Human beings are notoriously bad forecasters. We predict, analyze, fret then agonize over the lines that connect cause to effect. The road to hell is paved with good intentions. Serendipity leads us out of calamities. We are bad at seeing the disasters in our best-laid plans, or the opportunities that arise in disasters.
On Sunday, the Centers for Disease Control and Prevention recommended that over the next eight weeks, gatherings with more than 50 people be canceled or postponed in an attempt to mitigate the spread of the coronavirus. Hours later, ESPN reported the NBA league office and its owners are preparing for a minimum three-month hiatus, while some fear the possibility of the season being canceled.
For staff making an hourly wage, for restaurants (still) operating near arenas, for anyone who can’t afford to play the long game, that would be a disaster. The NBA itself, however, has been around long enough to weather the storm and find the silver lining: surviving short-term disasters often leads to long-term gains.
In the long thread of history, a shortened, postponed or canceled season is nothing. Nobody remembers the Dayton Triangles, who kept playing through the throes of the Spanish flu and World War I and won the 1918 Ohio League, which was a predecessor to the NFL. Legacies get lost and so do seasons. They get shortened, distorted, outright crossed out. The 1994 MLB World Series just flat-out didn’t happen. The 2004-05 NHL season was canceled due to a lockout. The 1998-99 lockout-shortened NBA season introduced the world to the maximum salary and the luxury tax, two pillars of the foundation of today’s NBA.
The NBA hasn’t really been shaken up since the 1980s, when it was on the verge of extinction, before late commissioner David Stern helped turn a budding rivalry between Larry Bird and Magic Johnson into the clash of the decade, selling NBA rights to ESPN for $11 million over two years in 1982 before eventually taking his business to Turner and nearly doubling the NBA’s TV revenue. Since then, the game has grown in lock step with television and existed within its realities — four 12-minute quarters littered with stoppages for advertisements and just enough time for a halftime segment — even as the barrage of content has become too much for a generation with shorter attention spans, smaller screens and more options. Who’s to say two 20-minute halves won’t work better?
After all, who could have imagined a professional game without fans in the arena? Now, it’s hard to imagine the season resuming in the absence of that scenario. Hell, according to ESPN, those arenas could be shunned for smaller practice facilities. Cameramen would have to find new angles. Maybe they’d use drones. Even on television, the game would have to be viewed from a different vantage point. Commissioner Adam Silver, according to ESPN, “is encouraging his league to be open to experimental ideas in every area — scheduling format, venues, television — on how to respond to an unprecedented crisis.”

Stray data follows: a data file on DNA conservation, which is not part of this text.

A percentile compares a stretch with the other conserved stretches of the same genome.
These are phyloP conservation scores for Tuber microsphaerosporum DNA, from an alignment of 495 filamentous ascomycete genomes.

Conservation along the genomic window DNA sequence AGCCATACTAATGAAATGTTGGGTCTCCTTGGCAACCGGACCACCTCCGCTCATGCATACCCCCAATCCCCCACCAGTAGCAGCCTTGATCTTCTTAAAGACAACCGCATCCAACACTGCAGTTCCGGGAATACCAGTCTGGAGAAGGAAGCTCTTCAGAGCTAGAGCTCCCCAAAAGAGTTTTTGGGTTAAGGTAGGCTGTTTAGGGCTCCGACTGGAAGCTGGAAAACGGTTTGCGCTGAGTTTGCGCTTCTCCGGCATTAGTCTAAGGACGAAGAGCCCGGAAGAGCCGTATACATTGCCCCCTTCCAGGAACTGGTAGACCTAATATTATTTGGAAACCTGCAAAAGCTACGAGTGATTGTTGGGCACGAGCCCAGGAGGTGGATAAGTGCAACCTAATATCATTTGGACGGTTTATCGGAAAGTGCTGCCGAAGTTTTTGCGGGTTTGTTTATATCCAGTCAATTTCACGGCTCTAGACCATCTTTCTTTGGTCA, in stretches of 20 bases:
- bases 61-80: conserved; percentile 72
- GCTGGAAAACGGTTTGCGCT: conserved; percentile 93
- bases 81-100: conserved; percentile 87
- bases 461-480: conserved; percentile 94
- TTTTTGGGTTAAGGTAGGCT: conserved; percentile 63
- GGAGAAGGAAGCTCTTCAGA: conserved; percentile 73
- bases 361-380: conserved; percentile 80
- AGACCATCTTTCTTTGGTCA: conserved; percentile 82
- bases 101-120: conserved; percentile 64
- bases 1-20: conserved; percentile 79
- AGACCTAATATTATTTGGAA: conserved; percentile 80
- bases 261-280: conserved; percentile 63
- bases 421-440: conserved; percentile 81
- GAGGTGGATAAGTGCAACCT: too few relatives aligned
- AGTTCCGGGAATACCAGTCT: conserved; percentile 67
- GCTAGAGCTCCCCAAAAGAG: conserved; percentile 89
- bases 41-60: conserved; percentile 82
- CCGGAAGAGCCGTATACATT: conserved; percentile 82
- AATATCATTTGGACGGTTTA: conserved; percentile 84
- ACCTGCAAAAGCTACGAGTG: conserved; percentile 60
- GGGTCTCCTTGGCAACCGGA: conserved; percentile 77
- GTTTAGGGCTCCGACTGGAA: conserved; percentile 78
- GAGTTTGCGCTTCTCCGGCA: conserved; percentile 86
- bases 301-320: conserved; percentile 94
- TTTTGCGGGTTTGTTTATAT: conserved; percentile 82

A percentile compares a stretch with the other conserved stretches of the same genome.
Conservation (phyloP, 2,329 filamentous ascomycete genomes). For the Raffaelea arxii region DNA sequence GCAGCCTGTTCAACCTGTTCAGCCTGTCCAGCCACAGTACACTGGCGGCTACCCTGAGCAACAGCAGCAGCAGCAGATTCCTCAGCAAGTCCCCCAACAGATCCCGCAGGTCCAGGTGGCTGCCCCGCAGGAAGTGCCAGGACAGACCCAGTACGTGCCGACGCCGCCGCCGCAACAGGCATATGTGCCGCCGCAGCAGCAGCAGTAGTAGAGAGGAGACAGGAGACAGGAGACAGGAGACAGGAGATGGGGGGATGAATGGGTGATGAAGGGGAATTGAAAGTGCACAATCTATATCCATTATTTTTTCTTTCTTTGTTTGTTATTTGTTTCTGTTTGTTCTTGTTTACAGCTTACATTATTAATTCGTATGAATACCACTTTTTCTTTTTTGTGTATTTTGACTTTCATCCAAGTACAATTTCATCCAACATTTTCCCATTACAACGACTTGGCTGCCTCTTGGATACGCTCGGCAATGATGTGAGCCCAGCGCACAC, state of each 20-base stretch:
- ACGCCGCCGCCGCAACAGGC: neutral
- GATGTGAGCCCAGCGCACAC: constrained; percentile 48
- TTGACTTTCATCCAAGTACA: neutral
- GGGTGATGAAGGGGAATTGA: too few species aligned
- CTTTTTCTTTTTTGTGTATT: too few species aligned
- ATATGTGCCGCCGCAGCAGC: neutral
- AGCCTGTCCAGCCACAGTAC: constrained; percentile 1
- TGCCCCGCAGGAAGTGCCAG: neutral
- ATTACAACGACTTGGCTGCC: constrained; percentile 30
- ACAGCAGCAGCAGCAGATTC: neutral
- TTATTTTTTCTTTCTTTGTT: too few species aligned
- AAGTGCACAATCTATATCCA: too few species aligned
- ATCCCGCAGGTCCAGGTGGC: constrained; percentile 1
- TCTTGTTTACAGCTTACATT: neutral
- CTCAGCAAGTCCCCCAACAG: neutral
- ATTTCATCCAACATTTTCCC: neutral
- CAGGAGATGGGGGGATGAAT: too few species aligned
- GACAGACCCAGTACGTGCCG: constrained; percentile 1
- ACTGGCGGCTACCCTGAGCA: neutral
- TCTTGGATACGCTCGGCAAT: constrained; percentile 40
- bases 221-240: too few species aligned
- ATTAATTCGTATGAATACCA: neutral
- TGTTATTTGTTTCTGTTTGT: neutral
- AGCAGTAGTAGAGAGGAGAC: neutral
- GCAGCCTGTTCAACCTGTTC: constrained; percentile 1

Success bogs down innovation with the phrase that’s killed ideas for decades: If it ain’t broke, don’t fix it. Well, the coronavirus pandemic broke sports. Saving the season, if it’s even possible, means working with scraps. The usual constraints have been rendered arbitrary. Everything is on the table now. The NBA will have to question things that have long been considered essential to its fabric. Every structure will have to prove why it has to exist.
History, as Spencer Dinwiddie explained in a series of tweets outlining his proposal for a March Madness-style NBA tournament, usually holds the answers.
“The NBA went the opposite direction of college when it was struggling and instituted the merger [of the] ABA [and] NBA,” he tweeted. “They concluded that fans weren’t buying into teams and boring team basketball but had a higher likelihood of buying into a singular, high-flying, drama-filled storylines and that plotted this course.” A long season allowed soap-opera-style arcs — Bird vs. Magic, the singularity of Jordan, the rise and redemption of LeBron James — to play out. “It became clickbaity and star/stat-driven,” he continued. “It just took time for the internet to catch up with them and make the old style of consumption obsolete.”
Dinwiddie also proposed a neutral game site. The NBA has never gone that route, even as fans follow players more than teams. The success of the Las Vegas Summer League, where fans make the pilgrimage from all over America to watch rookies that, for the most part, have not yet become stars, suggests it could be a success.
Since the 1967-68 season, when the league fielded 12 teams, teams have played 82 games. The amount of teams has since doubled and then some — alongside with the amount of games — yet shortening the season has never been a serious consideration, even as injury concerns pile up and alternative entertainment options have never been more abundant.
If the financial shortfalls the NBA is currently incurring — alongside fizzling ratings and a loss of Chinese consumers — continue, the NBA will have to ask a question it’s always dreaded: Why 30 teams? There was a time, when the NBA risked extinction, that expansion had inherent value. Those days are over. Fans of small-market teams may not want to hear this, but losing a couple of franchises probably wouldn’t be as bad for the NBA’s health as it would be for optics.
The best thing that can come out of this is something nobody has thought of yet.
The reality of an altered NBA, whenever it comes back, will force everyone — medical professionals, coaches, players, executives — to reckon with new problems and seek out new solutions. Not every Band-Aid will blossom into a good idea. Some will. This is the NBA’s chance to take a long overdue inventory. “To catch up with the times,” as Dinwiddie put it, “you have to make radical adjustments.”
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